Robots, Blood Pressure and Data: UMSI Research Roundup
University of Michigan School of Information faculty and PhD students are creating and sharing knowledge that helps build a better world. Here are some of their recent publications.
"Would I Feel More Secure With a Robot?": Understanding Perceptions of Security Robots in Public Spaces
Proceedings of the ACM on Human-Computer Interaction, October 2023
Robots are increasingly being deployed as security agents helping law enforcement in spaces such as streets, parks, or shopping malls. Unfortunately, the deployment of security robots is not without problems and controversies. For example, the New York Police Department canceled its contract with Boston Dynamics in response to backlash from their use of Digidog, an autonomous robotic dog, which sparked fears in the public. However, it is unclear to what extent affected communities have been involved in the design and deployment process of robots. This is problematic because, without input from community members in the processes of design and deployment, security robots are likely to not satisfy the concerns or safety needs of real communities. To gain deeper insight into people’s perceptions of security robots—including both potential benefits and concerns—we conducted 17 semi-structured interviews addressing the following research questions: RQ1. What characteristics do people ascribe to security robots? RQ2. What expectations do people have about the function and role of security robots? RQ3. What are people’s attitudes toward the use of security robots? Our study offers several contributions to the existing literature on security robots.
Assessing the Impact of Context Inference Error and Partial Observability on RL Methods for Just-In-Time Adaptive Interventions
arXiv, May 2023
Karine Karine, Predrag Klasnja, Susan A. Murphy, Benjamin M. Marlin
Just-in-Time Adaptive Interventions (JITAIs) are a class of personalized health interventions developed within the behavioral science community. JITAIs aim to provide the right type and amount of support by iteratively selecting a sequence of intervention options from a pre-defined set of components in response to each individual’s time varying state. In this work, we explore the application of reinforcement learning methods to the problem of learning intervention option selection policies. We study the effect of context inference error and partial observability on the ability to learn effective policies. Our results show that the propagation of uncertainty from context inferences is critical to improving intervention efficacy as context uncertainty increases, while policy gradient algorithms can provide remarkable robustness to partially observed behavioral state information.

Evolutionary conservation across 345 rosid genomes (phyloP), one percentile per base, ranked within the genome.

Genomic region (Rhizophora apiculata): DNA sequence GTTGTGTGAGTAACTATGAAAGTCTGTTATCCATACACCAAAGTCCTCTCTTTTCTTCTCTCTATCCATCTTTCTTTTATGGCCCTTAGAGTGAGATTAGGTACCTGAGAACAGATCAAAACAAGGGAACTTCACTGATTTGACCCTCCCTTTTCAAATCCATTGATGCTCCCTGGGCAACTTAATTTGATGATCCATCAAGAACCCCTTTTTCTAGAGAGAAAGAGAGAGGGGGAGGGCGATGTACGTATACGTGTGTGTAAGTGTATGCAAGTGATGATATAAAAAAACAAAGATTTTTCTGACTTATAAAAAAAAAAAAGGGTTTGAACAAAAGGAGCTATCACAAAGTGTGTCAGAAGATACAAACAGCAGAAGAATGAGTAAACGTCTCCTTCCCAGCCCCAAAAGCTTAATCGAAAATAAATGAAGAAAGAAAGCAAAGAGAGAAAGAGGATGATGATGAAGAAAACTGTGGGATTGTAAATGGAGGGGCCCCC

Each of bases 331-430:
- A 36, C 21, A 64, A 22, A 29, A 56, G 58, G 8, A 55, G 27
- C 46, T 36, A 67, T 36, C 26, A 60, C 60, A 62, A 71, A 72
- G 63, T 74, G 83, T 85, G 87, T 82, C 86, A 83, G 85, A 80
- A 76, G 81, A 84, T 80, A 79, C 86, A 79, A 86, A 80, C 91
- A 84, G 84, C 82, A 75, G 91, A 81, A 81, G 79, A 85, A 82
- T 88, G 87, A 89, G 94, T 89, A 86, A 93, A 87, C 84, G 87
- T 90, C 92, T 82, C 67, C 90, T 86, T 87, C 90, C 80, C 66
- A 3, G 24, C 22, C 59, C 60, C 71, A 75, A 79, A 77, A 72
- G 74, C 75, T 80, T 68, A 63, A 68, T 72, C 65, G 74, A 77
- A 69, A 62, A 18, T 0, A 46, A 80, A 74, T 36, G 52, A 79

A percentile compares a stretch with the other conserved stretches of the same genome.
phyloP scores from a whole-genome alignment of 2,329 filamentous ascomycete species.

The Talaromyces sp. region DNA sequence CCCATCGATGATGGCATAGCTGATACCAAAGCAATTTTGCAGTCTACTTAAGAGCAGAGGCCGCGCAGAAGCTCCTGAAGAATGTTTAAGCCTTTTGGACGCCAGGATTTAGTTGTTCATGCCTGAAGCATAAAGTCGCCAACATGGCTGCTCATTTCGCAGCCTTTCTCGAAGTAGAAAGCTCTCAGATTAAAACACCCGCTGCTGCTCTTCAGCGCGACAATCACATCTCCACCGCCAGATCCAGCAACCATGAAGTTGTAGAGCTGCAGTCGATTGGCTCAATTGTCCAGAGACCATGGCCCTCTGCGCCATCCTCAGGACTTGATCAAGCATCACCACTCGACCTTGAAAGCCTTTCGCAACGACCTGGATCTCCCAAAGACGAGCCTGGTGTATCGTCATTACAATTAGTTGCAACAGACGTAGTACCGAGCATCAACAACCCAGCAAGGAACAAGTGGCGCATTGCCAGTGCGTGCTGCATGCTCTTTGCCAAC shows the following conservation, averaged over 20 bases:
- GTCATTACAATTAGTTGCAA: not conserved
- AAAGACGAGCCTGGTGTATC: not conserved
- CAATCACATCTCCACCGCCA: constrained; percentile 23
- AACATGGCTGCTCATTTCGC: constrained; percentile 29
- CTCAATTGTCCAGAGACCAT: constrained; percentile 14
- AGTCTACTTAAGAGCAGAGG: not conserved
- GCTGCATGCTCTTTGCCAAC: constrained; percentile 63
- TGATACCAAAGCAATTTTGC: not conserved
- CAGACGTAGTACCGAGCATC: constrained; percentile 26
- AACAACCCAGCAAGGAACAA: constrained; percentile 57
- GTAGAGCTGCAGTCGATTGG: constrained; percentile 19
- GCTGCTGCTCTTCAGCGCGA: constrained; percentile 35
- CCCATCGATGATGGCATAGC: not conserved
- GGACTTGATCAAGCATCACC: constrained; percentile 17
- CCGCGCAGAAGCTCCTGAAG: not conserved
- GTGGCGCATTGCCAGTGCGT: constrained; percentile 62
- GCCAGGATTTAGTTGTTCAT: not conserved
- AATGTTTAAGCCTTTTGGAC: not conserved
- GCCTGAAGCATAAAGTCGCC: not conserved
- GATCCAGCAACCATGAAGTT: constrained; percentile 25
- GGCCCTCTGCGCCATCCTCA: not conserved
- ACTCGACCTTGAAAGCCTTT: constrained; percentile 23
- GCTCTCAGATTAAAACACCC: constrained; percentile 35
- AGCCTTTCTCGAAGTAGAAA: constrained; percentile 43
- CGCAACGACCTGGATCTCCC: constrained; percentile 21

"I wouldn’t say offensive but...": Disability-Centered Perspectives on Large Language Models
Proceedings of FAccT, June 2023
Vinitha Gadiraju, Shaun Kane, Sunipa Dev, Alex Taylor, Ding Wang, Emily Denton, Robin Brewer
Large language models (LLMs) trained on real-world data can inadvertently reflect harmful societal biases, particularly toward historically marginalized communities. While previous work has primarily focused on harms related to age and race, emerging research has shown that biases toward disabled communities exist. This study extends prior work exploring the existence of harms by identifying categories of LLM-perpetuated harms toward the disability community. We conducted 19 focus groups, during which 56 participants with disabilities probed a dialog model about disability and discussed and annotated its responses. Participants rarely characterized model outputs as blatantly offensive or toxic. Instead, participants used nuanced language to detail how the dialog model mirrored subtle yet harmful stereotypes they encountered in their lives and dominant media, e.g., inspiration porn and able-bodied saviors. Participants often implicated training data as a cause for these stereotypes and recommended training the model on diverse identities from disability-positive resources. Our discussion further explores representative data strategies to mitigate harm related to different communities through annotation co-design with ML researchers and developers.
Envisioning Equitable Speech Technologies for Black Older Adults
Proceedings of FAccT, June 2023
Robin Brewer, Christina N. Harrington, Courtney Heldreth
There is increasing concern that how researchers currently define and measure fairness is inadequate. Recent calls push to move beyond traditional concepts of fairness and consider related constructs through qualitative and community-based approaches, particularly for underrepresented communities most at-risk for AI harm. One in context, previous research has identified that voice technologies are unfair due to racial and age disparities. This paper uses voice technologies as a case study to unpack how Black older adults value and envision fair and equitable AI systems. We conducted design workshops and interviews with 16 Black older adults, exploring how participants envisioned voice technologies that better understand cultural context and mitigate cultural dissonance. Our findings identify tensions between what it means to have fair, inclusive, and representative voice technologies. This research raises questions about how and whether researchers can model cultural representation with large language models.